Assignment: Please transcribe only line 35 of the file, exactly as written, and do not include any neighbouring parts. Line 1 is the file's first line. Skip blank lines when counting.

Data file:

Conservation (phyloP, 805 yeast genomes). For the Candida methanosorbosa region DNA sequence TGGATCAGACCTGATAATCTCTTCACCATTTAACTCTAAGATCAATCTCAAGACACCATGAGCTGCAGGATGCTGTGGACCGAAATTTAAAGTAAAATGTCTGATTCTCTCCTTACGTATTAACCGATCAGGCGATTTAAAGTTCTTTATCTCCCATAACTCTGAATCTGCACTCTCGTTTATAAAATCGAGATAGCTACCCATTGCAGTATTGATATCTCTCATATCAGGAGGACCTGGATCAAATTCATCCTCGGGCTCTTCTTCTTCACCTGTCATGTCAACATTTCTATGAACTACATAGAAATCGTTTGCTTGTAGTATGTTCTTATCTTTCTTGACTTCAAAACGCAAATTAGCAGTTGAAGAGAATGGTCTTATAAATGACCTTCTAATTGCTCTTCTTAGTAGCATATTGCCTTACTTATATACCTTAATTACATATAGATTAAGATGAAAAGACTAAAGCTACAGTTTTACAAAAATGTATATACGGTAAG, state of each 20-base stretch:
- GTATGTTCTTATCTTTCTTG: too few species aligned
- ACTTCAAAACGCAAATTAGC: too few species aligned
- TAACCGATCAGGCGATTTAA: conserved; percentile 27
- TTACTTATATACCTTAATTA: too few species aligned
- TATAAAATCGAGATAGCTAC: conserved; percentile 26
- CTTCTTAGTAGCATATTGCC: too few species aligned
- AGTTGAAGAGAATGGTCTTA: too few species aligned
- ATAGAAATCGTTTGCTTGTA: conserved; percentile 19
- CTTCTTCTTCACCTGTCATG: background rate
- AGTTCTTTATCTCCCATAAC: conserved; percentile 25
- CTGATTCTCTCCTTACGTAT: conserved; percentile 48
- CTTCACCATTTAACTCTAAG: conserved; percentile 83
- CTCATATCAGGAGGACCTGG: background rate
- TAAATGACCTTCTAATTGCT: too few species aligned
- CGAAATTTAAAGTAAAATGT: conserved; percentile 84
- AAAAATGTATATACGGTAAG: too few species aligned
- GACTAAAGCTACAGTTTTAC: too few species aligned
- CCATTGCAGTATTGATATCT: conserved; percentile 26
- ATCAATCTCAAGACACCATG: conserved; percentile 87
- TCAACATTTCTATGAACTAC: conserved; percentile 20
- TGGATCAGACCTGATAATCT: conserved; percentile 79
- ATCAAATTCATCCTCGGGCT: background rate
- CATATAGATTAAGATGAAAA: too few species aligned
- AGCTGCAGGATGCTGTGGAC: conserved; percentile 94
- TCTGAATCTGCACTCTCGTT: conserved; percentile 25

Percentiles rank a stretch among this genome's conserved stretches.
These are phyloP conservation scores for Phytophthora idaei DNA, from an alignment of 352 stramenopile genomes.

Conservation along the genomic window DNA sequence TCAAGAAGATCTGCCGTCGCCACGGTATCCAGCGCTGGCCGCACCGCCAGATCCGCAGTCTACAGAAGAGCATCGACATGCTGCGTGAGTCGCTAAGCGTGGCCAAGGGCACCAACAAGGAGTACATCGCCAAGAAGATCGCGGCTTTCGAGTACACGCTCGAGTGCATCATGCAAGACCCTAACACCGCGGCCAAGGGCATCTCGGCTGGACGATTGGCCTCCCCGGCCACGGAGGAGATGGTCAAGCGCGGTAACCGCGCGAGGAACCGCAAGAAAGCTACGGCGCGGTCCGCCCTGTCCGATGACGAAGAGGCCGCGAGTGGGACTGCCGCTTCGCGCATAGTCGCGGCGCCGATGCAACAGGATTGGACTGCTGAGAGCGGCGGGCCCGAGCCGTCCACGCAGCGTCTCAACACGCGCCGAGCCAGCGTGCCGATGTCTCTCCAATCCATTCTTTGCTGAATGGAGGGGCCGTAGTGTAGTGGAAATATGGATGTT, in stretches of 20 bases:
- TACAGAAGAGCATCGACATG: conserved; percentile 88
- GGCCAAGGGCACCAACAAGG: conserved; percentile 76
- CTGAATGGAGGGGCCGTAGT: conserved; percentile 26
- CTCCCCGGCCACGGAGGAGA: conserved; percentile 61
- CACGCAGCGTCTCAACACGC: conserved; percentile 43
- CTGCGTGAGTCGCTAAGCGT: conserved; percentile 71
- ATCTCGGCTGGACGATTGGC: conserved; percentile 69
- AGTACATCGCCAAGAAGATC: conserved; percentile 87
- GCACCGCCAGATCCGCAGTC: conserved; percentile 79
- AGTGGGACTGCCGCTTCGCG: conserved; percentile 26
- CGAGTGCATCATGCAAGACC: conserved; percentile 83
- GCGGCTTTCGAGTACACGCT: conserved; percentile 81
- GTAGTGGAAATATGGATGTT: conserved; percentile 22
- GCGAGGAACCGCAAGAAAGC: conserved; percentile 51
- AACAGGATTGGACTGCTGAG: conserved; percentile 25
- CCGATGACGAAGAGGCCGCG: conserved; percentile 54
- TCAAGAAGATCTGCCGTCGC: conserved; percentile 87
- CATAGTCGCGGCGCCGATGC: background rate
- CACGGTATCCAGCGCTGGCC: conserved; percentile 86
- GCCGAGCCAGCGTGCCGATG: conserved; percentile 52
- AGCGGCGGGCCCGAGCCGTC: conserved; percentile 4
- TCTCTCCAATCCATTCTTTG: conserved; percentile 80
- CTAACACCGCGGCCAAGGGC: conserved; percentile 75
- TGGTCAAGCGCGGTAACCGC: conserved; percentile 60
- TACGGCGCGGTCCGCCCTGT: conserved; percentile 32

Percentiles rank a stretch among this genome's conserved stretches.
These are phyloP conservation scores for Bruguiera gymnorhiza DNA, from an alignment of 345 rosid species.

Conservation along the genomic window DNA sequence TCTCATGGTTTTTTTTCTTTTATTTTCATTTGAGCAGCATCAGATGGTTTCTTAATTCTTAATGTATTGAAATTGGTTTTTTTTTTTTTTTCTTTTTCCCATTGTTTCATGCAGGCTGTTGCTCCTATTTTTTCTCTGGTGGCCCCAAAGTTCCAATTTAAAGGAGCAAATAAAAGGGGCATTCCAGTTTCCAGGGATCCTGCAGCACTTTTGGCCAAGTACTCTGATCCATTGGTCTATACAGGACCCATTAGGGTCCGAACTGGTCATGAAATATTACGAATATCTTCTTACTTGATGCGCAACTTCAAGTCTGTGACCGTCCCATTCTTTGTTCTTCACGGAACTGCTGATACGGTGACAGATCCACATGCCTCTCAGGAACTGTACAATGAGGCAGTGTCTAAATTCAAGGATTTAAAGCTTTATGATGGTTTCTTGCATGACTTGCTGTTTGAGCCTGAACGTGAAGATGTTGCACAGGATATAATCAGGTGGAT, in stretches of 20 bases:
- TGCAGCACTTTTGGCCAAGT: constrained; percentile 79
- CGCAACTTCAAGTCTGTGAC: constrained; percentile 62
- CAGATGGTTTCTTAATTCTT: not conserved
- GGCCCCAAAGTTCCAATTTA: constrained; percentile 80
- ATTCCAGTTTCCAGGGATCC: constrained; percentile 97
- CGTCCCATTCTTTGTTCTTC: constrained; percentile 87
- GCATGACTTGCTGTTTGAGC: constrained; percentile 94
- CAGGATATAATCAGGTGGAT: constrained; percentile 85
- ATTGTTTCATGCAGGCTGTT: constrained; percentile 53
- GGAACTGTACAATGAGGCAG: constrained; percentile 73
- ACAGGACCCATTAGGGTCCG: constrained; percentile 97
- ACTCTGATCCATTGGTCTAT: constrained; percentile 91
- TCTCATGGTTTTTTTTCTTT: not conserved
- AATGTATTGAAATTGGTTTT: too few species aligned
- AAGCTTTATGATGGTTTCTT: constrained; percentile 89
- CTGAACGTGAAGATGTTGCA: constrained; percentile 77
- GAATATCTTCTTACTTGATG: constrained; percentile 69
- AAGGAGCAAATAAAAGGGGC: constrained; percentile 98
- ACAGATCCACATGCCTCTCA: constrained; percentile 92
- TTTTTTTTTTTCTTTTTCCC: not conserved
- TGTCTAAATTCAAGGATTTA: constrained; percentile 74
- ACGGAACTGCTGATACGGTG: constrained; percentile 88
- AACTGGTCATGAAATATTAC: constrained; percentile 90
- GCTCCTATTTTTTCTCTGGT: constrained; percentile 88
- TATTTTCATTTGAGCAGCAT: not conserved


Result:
- CTGCGTGAGTCGCTAAGCGT: conserved; percentile 71